Westerwelle said on Friday that Rowhani's inauguration offered an "opportunity" to clear the impasse but that "deeds not words" were what counted.
"We want confidence-building measures from Iran and substantial progress in resolving the dispute over its nuclear programme," he said.
Westerwelle said the West would maintain sanctions to keep up the political pressure on Iran "for as long as we cannot be sure that Iran has renounced its atomic weapons programme."
"We will seek dialogue with the new government, first on the level of civil servants then perhaps on the minister level," he said.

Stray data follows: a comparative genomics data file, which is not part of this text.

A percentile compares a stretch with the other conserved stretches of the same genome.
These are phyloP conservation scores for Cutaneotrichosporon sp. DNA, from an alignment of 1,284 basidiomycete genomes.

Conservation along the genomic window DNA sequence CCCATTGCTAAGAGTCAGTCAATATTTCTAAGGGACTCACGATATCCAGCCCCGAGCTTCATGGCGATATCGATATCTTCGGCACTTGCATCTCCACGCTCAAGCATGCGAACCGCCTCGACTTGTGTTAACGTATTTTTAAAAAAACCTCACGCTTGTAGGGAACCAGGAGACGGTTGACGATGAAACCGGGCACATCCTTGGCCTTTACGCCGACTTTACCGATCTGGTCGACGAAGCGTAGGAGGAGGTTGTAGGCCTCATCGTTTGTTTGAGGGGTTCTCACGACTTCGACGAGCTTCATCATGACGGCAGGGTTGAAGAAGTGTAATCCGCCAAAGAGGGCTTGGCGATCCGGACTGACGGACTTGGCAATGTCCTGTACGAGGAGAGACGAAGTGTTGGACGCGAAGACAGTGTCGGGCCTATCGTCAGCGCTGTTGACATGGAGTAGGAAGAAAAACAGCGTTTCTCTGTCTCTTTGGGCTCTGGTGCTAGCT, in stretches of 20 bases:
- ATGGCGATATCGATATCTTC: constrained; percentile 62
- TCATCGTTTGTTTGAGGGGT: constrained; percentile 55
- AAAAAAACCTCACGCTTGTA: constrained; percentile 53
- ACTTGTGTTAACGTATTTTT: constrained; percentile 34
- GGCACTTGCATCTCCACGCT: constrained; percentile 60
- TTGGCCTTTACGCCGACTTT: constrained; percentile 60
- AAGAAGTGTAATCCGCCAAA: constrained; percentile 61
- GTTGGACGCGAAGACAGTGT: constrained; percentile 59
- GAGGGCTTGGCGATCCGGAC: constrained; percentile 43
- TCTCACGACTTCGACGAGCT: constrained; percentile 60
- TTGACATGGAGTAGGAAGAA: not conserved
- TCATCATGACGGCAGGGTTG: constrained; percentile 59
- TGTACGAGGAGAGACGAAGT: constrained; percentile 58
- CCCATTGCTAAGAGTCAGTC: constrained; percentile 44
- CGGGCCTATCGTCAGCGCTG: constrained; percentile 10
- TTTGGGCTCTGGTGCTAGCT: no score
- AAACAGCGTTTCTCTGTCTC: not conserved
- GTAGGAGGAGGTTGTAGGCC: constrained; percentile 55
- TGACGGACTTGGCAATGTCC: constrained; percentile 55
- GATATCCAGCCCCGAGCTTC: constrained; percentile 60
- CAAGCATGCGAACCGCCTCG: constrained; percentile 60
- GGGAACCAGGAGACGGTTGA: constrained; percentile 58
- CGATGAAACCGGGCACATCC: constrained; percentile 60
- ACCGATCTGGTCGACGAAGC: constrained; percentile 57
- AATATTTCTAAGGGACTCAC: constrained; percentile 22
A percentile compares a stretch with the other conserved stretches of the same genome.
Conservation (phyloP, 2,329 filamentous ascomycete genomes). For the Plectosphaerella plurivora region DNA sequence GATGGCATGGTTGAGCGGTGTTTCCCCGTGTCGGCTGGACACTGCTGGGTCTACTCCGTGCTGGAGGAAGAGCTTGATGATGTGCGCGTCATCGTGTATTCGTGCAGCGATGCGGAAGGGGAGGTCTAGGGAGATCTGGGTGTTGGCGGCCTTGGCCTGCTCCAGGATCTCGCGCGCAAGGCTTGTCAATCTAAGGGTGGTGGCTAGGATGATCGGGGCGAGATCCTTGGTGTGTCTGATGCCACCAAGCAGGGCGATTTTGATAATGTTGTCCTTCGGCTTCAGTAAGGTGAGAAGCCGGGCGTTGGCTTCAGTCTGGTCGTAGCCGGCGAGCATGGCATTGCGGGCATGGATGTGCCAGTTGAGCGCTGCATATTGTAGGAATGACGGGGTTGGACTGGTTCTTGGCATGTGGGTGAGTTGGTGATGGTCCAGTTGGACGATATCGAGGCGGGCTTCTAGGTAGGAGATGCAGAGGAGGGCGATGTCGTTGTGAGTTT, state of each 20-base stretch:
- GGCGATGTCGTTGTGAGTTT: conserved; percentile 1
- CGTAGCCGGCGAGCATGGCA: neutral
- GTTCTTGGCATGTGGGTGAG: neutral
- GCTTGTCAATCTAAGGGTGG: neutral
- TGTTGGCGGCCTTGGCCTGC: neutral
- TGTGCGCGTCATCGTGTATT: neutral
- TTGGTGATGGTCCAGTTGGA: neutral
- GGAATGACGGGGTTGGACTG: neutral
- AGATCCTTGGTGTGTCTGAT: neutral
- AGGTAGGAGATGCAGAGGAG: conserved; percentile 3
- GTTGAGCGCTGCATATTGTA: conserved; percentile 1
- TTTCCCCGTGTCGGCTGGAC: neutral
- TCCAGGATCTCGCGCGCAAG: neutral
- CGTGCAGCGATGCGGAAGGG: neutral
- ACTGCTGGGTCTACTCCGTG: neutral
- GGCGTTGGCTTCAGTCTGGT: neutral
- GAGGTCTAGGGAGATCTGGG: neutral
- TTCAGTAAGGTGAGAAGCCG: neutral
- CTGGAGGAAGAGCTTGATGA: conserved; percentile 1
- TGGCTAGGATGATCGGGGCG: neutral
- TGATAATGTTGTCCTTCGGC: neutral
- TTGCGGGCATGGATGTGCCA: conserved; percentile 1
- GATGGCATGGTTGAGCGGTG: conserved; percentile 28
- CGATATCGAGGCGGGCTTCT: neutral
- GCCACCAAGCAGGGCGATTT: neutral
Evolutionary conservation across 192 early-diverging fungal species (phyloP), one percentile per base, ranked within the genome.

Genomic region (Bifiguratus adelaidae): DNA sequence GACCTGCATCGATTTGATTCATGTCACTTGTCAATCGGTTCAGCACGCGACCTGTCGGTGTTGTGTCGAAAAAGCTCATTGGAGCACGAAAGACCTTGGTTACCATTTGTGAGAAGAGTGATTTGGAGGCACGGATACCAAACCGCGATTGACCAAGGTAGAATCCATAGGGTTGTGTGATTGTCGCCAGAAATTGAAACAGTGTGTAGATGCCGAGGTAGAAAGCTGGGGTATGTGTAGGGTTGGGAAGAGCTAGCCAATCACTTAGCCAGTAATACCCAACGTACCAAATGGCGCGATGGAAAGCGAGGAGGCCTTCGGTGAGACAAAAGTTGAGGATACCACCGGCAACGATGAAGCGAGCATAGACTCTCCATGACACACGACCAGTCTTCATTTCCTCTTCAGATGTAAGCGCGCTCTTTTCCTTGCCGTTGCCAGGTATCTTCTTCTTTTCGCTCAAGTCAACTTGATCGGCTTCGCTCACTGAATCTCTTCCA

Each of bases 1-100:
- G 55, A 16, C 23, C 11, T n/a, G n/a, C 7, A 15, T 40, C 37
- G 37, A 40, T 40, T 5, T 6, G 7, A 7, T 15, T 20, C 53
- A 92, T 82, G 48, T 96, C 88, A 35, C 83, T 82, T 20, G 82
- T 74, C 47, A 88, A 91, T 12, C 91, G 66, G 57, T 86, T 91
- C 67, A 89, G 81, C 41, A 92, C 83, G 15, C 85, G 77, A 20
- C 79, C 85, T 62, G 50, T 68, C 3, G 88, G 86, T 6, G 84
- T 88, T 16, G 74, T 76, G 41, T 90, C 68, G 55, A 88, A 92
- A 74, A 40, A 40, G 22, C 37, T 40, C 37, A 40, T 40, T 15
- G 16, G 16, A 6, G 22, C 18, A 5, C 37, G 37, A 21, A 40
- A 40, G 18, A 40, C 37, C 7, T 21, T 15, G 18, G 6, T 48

Only then would the West determine whether Rowhani and his new government were showing a "new flexibility" in relations, Westerwelle said.
A senior Western diplomat said last month that the so-called P5+1 group of global powers negotiating with Iran hoped to see a new team appointed "soon" in Tehran so talks on the nuclear programme can resume "as soon as possible."
The remarks came after a meeting in Brussels of the five permanent UN Security Council members Britain, China, France, Russia and the United States plus Germany, their first get-together since Iran's June vote.
Iran is accused by the West and Israel of seeking to produce nuclear weapons under the guise of a civilian atomic programme. Tehran denies this.
As the talks stall, there is growing international concern over the continuing expansion of Iranian nuclear activities, including the plutonium track.
Rowhani assumes the presidency of the Islamic republic following Mahmoud Ahmadinejad who has ruled Iran for eight years.